Police Chiefs in New Bedford and Somerset Condemn George Floyd Killing
New Bedford Police Chief Joseph Cordeiro said Monday that he has serious problems with the way Minneapolis police officers acted in the moments leading up to the death of George Floyd, the black man who died beneath the knee of a white police officer on May 25, sparking intense protests across the country.
“We continue to condemn the horrific action and inaction of police officers in Minneapolis that lead to the death of George Floyd," Cordeiro said in a statement. He said the New Bedford Police Department "strive(s) to live a philosophy of community policing that supports the many diverse communities" within the city.
Cordeiro added that he and Mayor Jon Mitchell took a "collaborative approach" during the largely peaceful protests in New Bedford over the weekend. The two joined protesters on Saturday, and Cordeiro also joined protestors on Monday.
The protesters "were calling attention to the injustice that infects so much of American public life today," Cordeiro said in his prepared statement.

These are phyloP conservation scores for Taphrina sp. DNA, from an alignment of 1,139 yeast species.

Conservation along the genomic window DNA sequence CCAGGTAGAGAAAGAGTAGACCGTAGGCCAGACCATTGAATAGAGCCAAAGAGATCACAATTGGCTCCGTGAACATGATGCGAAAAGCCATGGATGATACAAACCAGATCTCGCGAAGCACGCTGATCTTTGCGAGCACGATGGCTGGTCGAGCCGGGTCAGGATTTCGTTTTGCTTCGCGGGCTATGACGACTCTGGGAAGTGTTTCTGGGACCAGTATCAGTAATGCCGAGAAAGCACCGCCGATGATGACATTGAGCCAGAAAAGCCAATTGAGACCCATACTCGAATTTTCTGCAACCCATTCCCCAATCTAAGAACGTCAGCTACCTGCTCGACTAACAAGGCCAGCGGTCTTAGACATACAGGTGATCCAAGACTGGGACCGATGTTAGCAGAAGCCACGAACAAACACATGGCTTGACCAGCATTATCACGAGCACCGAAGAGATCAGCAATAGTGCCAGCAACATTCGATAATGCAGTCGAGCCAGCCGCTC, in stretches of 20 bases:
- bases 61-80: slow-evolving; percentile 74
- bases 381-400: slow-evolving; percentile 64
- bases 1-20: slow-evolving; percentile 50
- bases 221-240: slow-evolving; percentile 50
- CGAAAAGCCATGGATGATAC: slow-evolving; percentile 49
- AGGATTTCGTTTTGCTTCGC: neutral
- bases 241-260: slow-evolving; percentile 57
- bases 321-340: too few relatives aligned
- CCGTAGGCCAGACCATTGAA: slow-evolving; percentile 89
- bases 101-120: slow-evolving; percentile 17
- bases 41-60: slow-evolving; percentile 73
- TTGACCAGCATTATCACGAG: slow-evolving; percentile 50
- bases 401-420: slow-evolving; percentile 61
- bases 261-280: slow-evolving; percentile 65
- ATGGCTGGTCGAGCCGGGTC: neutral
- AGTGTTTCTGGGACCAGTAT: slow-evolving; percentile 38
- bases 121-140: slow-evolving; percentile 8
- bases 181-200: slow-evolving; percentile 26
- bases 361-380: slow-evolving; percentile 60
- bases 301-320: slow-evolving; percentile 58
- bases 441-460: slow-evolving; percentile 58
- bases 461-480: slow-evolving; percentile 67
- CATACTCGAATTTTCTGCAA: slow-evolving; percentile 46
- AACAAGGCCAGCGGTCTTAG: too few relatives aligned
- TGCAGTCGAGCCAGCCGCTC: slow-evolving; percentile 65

The comments come as some city residents say the city's police department still has work to do. Some New Bedford protestors on Monday emphasized the 2012 shooting death by city police of 15-year-old Malcolm Gracia, who was black. Cordeiro took a knee with the group and marched with them from Union Street to Temple Landing, where Gracia was killed. The city in recent months settled a wrongful death lawsuit with Gracia's family for $500,000 and admitted to no wrongdoing. Since then, the police department has revised its training and various protocols, Cordeiro has said.
Somerset Police Chief George M. McNeil said Monday the methods used in Minneapolis that killed George Floyd are not part of any police training program in Massachusetts. He said police are never trained to place a prone suspect on their face or to put pressure on the neck or throat of a person being detained. He said in Somerset, officers are trained only to use the amount of force necessary to ensure safety for the suspect, the officers, and civilians in the area.
"Police officers everywhere take an oath when they start their careers to protect all citizens without bias or prejudice," McNeil said in a press statement. "This is the most basic of all responsibilities for a police officer, and it is what each member of the Somerset Police Department strives for each and every day."
McNeil said his department believes in the equal treatment of all and "stands with officers across the state, nation, and world in condemning any action that violates this most basic of public safety principles.”